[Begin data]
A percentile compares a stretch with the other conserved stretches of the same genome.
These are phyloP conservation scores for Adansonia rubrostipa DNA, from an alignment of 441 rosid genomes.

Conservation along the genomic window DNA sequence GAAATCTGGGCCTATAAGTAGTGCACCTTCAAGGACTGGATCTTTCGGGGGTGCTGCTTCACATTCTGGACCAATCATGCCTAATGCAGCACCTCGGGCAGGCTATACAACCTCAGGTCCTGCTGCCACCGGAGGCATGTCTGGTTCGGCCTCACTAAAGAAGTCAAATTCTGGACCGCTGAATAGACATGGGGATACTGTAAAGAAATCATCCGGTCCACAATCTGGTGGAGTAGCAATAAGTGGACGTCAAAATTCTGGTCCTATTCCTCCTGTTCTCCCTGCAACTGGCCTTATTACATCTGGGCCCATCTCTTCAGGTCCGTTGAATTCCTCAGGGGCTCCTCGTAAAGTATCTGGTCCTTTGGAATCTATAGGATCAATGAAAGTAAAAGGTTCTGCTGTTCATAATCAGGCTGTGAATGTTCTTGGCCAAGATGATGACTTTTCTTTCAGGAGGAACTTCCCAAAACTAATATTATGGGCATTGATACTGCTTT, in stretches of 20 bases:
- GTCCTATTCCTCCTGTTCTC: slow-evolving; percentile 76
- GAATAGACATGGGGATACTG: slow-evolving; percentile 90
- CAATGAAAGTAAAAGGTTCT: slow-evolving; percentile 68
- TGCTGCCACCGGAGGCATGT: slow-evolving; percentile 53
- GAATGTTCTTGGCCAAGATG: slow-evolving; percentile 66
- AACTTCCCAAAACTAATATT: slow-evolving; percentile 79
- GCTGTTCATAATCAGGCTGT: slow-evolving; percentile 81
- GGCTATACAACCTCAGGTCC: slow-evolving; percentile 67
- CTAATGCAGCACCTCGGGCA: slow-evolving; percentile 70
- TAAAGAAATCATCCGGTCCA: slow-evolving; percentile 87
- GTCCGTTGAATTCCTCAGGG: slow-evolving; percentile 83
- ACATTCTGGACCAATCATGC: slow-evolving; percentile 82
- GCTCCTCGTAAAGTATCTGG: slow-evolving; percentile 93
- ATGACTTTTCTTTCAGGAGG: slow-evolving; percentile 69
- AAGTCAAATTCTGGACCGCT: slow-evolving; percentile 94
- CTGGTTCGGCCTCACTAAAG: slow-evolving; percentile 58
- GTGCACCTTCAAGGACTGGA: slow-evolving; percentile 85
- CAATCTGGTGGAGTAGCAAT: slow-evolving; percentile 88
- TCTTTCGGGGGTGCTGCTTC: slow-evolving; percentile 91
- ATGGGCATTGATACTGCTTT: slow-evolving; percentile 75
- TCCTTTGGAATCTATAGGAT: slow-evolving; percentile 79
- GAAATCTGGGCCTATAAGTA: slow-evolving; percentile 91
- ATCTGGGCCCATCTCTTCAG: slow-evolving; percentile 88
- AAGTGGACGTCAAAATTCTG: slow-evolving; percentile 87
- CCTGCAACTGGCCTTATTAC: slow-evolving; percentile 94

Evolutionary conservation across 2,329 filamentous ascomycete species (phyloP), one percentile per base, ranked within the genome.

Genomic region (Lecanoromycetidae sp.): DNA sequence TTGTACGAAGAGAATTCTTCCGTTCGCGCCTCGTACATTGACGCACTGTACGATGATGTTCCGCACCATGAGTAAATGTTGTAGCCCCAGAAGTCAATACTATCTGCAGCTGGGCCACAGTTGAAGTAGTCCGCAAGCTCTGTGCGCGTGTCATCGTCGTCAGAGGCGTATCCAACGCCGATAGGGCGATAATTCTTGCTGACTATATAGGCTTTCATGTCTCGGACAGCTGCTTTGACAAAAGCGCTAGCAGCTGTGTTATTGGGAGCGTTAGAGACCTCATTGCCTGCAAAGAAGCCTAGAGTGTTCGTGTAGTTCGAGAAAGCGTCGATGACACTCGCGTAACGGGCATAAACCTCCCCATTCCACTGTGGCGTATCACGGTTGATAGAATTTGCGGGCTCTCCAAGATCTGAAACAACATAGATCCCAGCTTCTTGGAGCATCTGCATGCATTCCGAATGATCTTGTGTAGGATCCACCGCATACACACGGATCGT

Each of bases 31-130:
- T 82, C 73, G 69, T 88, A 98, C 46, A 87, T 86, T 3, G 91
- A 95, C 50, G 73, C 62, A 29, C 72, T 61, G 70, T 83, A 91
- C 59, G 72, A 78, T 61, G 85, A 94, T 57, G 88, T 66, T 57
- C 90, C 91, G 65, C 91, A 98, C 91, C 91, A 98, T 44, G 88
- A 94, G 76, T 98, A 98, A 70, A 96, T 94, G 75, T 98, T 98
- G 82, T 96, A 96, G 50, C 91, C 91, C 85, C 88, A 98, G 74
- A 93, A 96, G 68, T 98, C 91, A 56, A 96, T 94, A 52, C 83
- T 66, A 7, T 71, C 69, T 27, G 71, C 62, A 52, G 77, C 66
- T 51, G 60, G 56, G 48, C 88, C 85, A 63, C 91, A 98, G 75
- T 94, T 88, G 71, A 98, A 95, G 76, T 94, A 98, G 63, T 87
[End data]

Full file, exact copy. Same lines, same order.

A percentile compares a stretch with the other conserved stretches of the same genome.
These are phyloP conservation scores for Adansonia rubrostipa DNA, from an alignment of 441 rosid genomes.

Conservation along the genomic window DNA sequence GAAATCTGGGCCTATAAGTAGTGCACCTTCAAGGACTGGATCTTTCGGGGGTGCTGCTTCACATTCTGGACCAATCATGCCTAATGCAGCACCTCGGGCAGGCTATACAACCTCAGGTCCTGCTGCCACCGGAGGCATGTCTGGTTCGGCCTCACTAAAGAAGTCAAATTCTGGACCGCTGAATAGACATGGGGATACTGTAAAGAAATCATCCGGTCCACAATCTGGTGGAGTAGCAATAAGTGGACGTCAAAATTCTGGTCCTATTCCTCCTGTTCTCCCTGCAACTGGCCTTATTACATCTGGGCCCATCTCTTCAGGTCCGTTGAATTCCTCAGGGGCTCCTCGTAAAGTATCTGGTCCTTTGGAATCTATAGGATCAATGAAAGTAAAAGGTTCTGCTGTTCATAATCAGGCTGTGAATGTTCTTGGCCAAGATGATGACTTTTCTTTCAGGAGGAACTTCCCAAAACTAATATTATGGGCATTGATACTGCTTT, in stretches of 20 bases:
- GTCCTATTCCTCCTGTTCTC: slow-evolving; percentile 76
- GAATAGACATGGGGATACTG: slow-evolving; percentile 90
- CAATGAAAGTAAAAGGTTCT: slow-evolving; percentile 68
- TGCTGCCACCGGAGGCATGT: slow-evolving; percentile 53
- GAATGTTCTTGGCCAAGATG: slow-evolving; percentile 66
- AACTTCCCAAAACTAATATT: slow-evolving; percentile 79
- GCTGTTCATAATCAGGCTGT: slow-evolving; percentile 81
- GGCTATACAACCTCAGGTCC: slow-evolving; percentile 67
- CTAATGCAGCACCTCGGGCA: slow-evolving; percentile 70
- TAAAGAAATCATCCGGTCCA: slow-evolving; percentile 87
- GTCCGTTGAATTCCTCAGGG: slow-evolving; percentile 83
- ACATTCTGGACCAATCATGC: slow-evolving; percentile 82
- GCTCCTCGTAAAGTATCTGG: slow-evolving; percentile 93
- ATGACTTTTCTTTCAGGAGG: slow-evolving; percentile 69
- AAGTCAAATTCTGGACCGCT: slow-evolving; percentile 94
- CTGGTTCGGCCTCACTAAAG: slow-evolving; percentile 58
- GTGCACCTTCAAGGACTGGA: slow-evolving; percentile 85
- CAATCTGGTGGAGTAGCAAT: slow-evolving; percentile 88
- TCTTTCGGGGGTGCTGCTTC: slow-evolving; percentile 91
- ATGGGCATTGATACTGCTTT: slow-evolving; percentile 75
- TCCTTTGGAATCTATAGGAT: slow-evolving; percentile 79
- GAAATCTGGGCCTATAAGTA: slow-evolving; percentile 91
- ATCTGGGCCCATCTCTTCAG: slow-evolving; percentile 88
- AAGTGGACGTCAAAATTCTG: slow-evolving; percentile 87
- CCTGCAACTGGCCTTATTAC: slow-evolving; percentile 94

Evolutionary conservation across 2,329 filamentous ascomycete species (phyloP), one percentile per base, ranked within the genome.

Genomic region (Lecanoromycetidae sp.): DNA sequence TTGTACGAAGAGAATTCTTCCGTTCGCGCCTCGTACATTGACGCACTGTACGATGATGTTCCGCACCATGAGTAAATGTTGTAGCCCCAGAAGTCAATACTATCTGCAGCTGGGCCACAGTTGAAGTAGTCCGCAAGCTCTGTGCGCGTGTCATCGTCGTCAGAGGCGTATCCAACGCCGATAGGGCGATAATTCTTGCTGACTATATAGGCTTTCATGTCTCGGACAGCTGCTTTGACAAAAGCGCTAGCAGCTGTGTTATTGGGAGCGTTAGAGACCTCATTGCCTGCAAAGAAGCCTAGAGTGTTCGTGTAGTTCGAGAAAGCGTCGATGACACTCGCGTAACGGGCATAAACCTCCCCATTCCACTGTGGCGTATCACGGTTGATAGAATTTGCGGGCTCTCCAAGATCTGAAACAACATAGATCCCAGCTTCTTGGAGCATCTGCATGCATTCCGAATGATCTTGTGTAGGATCCACCGCATACACACGGATCGT

Each of bases 31-130:
- T 82, C 73, G 69, T 88, A 98, C 46, A 87, T 86, T 3, G 91
- A 95, C 50, G 73, C 62, A 29, C 72, T 61, G 70, T 83, A 91
- C 59, G 72, A 78, T 61, G 85, A 94, T 57, G 88, T 66, T 57
- C 90, C 91, G 65, C 91, A 98, C 91, C 91, A 98, T 44, G 88
- A 94, G 76, T 98, A 98, A 70, A 96, T 94, G 75, T 98, T 98
- G 82, T 96, A 96, G 50, C 91, C 91, C 85, C 88, A 98, G 74
- A 93, A 96, G 68, T 98, C 91, A 56, A 96, T 94, A 52, C 83
- T 66, A 7, T 71, C 69, T 27, G 71, C 62, A 52, G 77, C 66
- T 51, G 60, G 56, G 48, C 88, C 85, A 63, C 91, A 98, G 75
- T 94, T 88, G 71, A 98, A 95, G 76, T 94, A 98, G 63, T 87